Fixed: Why is robocopy changing my folder names and icons?!

 I just worked a real head-scratcher with a customer.  They're doing a data migration of user home directories to a new NAS and using robocopy to copy the data from the old server to the new server.  This is basic stuff we've done a million times.  The only wrinkles are we're changing the folder names to match the user's usernames in a new domain and updating the permissions.

This bit is important: We expect \\oldserver\users\JDoe will copy to \\newserver\users\JohnDoe

We've already created the JohnDoe folder on the new server and set the proper permissions.  We just need the robocopy command to copy over the files and folders *without* the old security ACLS.  Easy enough. 

The Robocopy command for this
Robocopy \\oldserver\users\JDoe \\newserver\users\JohnDoe /e /zb /copy:DAT

/e - Copy subdirectories, even empty ones
/zb - Copy in restartable mode, using backup privileges if necessary
/copy:DAT - Copy the Data, Attributes (e.g. Hidden/System/Archive/Read Only), and Timestamps

The copy zips right along and we're all good, right?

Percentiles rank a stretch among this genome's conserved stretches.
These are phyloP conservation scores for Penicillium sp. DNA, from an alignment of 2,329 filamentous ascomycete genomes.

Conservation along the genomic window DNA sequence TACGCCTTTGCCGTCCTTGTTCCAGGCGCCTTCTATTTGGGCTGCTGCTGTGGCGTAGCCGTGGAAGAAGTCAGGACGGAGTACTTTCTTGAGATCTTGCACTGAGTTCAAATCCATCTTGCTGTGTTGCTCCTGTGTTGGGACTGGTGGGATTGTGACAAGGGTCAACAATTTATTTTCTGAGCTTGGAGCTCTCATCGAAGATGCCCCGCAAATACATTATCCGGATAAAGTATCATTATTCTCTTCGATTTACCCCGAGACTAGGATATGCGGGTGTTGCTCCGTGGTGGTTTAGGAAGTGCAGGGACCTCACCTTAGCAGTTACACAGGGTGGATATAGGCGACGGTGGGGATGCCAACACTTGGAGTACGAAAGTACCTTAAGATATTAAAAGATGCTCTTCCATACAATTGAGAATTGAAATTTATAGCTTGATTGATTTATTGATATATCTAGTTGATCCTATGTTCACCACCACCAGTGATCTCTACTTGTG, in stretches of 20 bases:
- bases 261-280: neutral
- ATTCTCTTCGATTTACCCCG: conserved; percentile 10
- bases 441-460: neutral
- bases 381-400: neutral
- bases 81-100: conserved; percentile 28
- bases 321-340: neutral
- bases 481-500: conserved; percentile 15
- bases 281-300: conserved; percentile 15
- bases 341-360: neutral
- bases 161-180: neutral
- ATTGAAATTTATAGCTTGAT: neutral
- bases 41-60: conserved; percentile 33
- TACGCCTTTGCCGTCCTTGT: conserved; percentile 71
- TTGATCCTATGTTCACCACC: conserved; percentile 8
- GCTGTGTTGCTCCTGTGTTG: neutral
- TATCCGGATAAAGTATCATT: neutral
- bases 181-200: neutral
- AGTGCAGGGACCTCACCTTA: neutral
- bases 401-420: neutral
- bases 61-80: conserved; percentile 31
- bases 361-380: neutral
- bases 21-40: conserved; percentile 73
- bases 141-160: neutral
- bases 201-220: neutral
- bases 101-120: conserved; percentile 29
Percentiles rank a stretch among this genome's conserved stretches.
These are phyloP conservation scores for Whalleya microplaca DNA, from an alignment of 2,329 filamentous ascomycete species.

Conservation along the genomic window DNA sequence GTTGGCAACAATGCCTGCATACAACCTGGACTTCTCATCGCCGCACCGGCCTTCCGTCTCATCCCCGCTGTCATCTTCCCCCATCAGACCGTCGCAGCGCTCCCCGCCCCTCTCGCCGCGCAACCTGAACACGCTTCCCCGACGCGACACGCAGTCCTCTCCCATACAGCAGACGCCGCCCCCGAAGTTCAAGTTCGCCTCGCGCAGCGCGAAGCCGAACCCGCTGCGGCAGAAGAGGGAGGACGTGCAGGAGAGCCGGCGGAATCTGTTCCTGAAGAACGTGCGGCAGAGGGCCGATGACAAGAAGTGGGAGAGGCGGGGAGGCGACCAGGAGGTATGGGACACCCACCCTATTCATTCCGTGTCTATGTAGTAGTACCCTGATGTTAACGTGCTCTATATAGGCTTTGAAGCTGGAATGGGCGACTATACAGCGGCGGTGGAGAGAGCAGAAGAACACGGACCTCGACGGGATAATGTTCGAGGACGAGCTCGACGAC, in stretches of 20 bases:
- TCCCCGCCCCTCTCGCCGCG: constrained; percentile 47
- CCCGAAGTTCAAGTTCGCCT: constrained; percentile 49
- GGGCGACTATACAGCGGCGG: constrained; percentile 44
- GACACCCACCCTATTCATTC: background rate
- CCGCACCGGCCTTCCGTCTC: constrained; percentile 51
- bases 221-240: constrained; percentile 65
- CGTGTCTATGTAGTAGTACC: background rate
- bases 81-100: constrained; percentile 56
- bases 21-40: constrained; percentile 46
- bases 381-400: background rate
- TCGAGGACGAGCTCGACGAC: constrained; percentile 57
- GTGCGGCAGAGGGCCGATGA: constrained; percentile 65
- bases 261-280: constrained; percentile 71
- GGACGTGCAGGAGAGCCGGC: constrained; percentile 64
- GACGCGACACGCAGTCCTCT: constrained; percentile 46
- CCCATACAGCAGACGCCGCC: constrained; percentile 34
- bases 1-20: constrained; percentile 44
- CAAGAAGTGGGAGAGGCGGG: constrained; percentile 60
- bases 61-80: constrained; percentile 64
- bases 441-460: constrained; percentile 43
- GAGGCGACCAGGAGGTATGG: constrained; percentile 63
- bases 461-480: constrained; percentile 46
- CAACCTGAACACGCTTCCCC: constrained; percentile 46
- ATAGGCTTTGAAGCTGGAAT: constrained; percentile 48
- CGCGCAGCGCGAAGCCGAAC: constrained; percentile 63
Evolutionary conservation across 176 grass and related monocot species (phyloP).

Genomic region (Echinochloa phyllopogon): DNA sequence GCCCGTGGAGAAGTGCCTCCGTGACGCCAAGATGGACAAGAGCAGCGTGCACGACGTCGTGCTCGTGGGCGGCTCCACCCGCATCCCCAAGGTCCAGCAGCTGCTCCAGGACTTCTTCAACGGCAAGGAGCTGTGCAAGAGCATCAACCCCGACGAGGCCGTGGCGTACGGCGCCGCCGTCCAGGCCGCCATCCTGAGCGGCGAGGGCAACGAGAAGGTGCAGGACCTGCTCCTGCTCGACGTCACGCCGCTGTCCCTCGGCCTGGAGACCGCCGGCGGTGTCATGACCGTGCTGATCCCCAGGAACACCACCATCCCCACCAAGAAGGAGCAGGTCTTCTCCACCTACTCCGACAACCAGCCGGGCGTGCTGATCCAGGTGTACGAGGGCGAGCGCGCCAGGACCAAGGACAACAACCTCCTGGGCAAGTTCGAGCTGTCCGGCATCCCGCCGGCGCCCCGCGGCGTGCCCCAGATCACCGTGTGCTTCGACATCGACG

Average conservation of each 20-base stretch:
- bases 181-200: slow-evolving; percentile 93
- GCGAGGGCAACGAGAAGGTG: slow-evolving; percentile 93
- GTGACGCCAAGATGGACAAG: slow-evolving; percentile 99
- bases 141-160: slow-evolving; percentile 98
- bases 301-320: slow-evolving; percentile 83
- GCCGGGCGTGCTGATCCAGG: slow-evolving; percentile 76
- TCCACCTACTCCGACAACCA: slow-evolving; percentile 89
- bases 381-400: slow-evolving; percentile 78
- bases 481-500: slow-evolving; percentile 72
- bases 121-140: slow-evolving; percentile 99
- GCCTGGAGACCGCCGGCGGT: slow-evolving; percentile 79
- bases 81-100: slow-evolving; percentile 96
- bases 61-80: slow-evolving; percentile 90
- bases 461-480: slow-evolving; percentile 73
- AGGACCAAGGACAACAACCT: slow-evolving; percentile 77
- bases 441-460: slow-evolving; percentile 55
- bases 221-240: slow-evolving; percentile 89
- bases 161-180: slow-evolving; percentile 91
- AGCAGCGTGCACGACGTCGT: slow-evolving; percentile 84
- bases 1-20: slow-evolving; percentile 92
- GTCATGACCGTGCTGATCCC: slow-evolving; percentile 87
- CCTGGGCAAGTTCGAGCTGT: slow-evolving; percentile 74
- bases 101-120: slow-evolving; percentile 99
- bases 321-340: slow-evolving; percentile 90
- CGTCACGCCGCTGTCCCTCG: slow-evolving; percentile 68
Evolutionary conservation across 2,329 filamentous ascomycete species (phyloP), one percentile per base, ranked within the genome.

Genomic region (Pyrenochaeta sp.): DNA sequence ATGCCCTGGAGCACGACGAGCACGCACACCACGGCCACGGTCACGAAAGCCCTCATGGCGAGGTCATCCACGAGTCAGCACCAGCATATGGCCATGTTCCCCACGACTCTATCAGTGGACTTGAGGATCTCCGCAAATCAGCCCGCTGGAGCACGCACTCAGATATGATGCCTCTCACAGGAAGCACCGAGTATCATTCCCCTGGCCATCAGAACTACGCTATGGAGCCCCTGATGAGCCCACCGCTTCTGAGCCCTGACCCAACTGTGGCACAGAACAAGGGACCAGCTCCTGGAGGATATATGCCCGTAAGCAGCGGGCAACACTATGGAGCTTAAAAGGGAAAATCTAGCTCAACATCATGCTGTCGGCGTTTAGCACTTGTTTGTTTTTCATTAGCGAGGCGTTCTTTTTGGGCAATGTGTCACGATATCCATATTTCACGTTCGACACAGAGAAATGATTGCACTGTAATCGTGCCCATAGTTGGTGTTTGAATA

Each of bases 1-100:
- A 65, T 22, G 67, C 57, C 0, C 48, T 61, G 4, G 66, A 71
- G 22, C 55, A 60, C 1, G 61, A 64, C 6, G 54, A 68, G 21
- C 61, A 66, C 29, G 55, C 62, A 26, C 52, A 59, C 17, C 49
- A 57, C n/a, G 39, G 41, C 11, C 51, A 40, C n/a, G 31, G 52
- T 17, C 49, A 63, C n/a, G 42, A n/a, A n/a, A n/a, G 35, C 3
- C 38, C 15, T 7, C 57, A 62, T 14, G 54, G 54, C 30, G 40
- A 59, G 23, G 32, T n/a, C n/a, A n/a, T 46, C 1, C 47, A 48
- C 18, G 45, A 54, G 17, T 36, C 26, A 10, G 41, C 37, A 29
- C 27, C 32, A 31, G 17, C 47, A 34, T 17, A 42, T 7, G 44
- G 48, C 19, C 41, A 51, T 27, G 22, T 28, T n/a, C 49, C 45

Opening \\newserver\users, I see the folder JDoe.  

That's weird.  I must have typed it wrong in the batch file, right?
No, it's right.

Is it a gremlin?  If I disconnect and reconnect the network drive and restart explorer?
No, still JDoe.

No, it's not a junction point either, and opening the folder-which-should-not-exist puts me in the proper folder \\newserver\users\JohnDoe.

What in the baked beans and sweet potatoes is this tomfoolery?  Is it time to break out the Ouija board?

The cause, which took a bit to figure out, was Windows Explorer's folder localization feature.  This uses a hidden+system file named desktop.ini to specify options like the folder icon and localized name of the folder.  These user folders all contained desktop.ini files that localized the folder name to the old username and removing or renaming the desktop.ini file to something else fixed it.

That's a great way to start a Thursday.